It's all Charlie's fault. Or maybe Joanne's. If it weren't for them, I never would have gotten involved with the apocalyptic pagan cult.
Let's back up a minute.
I was eighteen years old and bored. wombat-socho and I had gotten in on the ground floor of the local anime convention. This was interesting, strictly due to the amount of weird people that flow through a convention's convention committee (or concom, as we liked to call it), but it limited my social opportunities. Being a home-schooled teenager without a car had some distinct drawbacks.
Floating in the pool in what was then the Sheraton Bloomington, I was sunk deep in that pit of world-weary ennui every teenager in existence digs themselves into. Life was shit, I thought, staring at the blue sky through the skylights in the vaulted ceiling. Boring. Social anxiety kept me more or less sequestered from all but the estrogen-heavy registration crew - and they had actually interesting things going on in their life, whether it be a job making Renaissance Faire garb or a hobby involving robotics.
I was a student. A student with a bit more money than usual, thanks to an inheritance from my Grandmother, but a student. A very depressed, twitchy, goth student with a distinctly non-mainstream belief system.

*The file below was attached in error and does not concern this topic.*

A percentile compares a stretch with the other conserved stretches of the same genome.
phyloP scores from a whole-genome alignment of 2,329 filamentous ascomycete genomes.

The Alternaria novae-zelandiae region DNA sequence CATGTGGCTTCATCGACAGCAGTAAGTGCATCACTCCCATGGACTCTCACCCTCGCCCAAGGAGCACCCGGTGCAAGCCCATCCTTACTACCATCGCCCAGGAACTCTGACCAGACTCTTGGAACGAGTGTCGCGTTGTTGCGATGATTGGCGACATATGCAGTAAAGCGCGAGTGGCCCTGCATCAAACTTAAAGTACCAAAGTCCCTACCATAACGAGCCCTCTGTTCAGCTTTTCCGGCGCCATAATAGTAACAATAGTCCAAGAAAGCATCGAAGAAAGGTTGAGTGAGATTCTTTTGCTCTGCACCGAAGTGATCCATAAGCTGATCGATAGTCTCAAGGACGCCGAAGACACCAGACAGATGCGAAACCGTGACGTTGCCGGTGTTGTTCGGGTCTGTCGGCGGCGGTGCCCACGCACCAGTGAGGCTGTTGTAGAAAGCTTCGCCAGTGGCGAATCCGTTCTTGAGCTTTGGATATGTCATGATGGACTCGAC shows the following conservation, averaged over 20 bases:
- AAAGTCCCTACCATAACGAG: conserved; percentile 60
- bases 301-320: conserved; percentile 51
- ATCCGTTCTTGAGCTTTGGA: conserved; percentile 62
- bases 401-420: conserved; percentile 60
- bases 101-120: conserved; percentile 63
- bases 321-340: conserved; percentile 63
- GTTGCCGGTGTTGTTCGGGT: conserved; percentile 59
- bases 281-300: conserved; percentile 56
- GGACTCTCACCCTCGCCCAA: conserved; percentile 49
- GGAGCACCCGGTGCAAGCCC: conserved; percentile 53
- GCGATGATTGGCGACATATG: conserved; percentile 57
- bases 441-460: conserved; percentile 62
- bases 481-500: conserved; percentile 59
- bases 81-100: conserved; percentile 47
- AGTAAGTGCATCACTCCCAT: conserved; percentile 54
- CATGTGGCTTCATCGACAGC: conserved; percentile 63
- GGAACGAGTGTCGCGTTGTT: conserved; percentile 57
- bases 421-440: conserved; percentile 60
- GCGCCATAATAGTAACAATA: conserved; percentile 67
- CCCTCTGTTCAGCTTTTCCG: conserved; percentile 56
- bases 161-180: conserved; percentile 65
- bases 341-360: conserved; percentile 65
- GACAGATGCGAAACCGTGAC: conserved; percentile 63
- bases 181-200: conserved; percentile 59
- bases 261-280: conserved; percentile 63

So when Joanne, an older, tattoo-adorned science fiction fan (and the head of the convention's hospitality suite) came up to me and started talking and mentioned a twice-monthly informal pagan gathering, I was interested enough to consider going. When Joanne made it clear she'd be by with Charlie that night to provide transportation from the far-flung suburbs I lived in to the university, I was sold.
And so I spent the first of what would come to be many Wednesday nights at a coffeehouse discussing the flexibility and inflexibility of the Wiccan Rede, drinking chai, and trying not too get too twitchy about the reality-benders, the UFO conspiracy theorist, or the grim, unsmiling triad of Asatruar clustered (inevitably) around the a literature-strewn table in the back.
Towards the end of the evening, a tall man, more beautiful than handsome, his shaven head gleaming in the track lighting, entered. He was clad in a black t-shirt and tight jeans and combat boots, but showed none of the ostentatious pentagrams or tie-died t-shirts most of the rest of the attendees were festooned with.
"See something you like?" Charlie said, leaning over. Scott turned to look at us, a broad, shit-eating grin on his angel-seeming face. We made eye contact. I blushed and immediately averted my own, staring determinedly at one of the large crystal prisms for sale.
"That's Scott. He's one of us." Charlie said, chuckling. "Not one of them."
Charlie's tie-dyed shirt stung my eyes as I turned to look again at Scott weaving his way around fragile glass cases and bat-winged Goddess statues towards us. "One of us?"
"You know." Charlie said, still chuckling. "The chosen."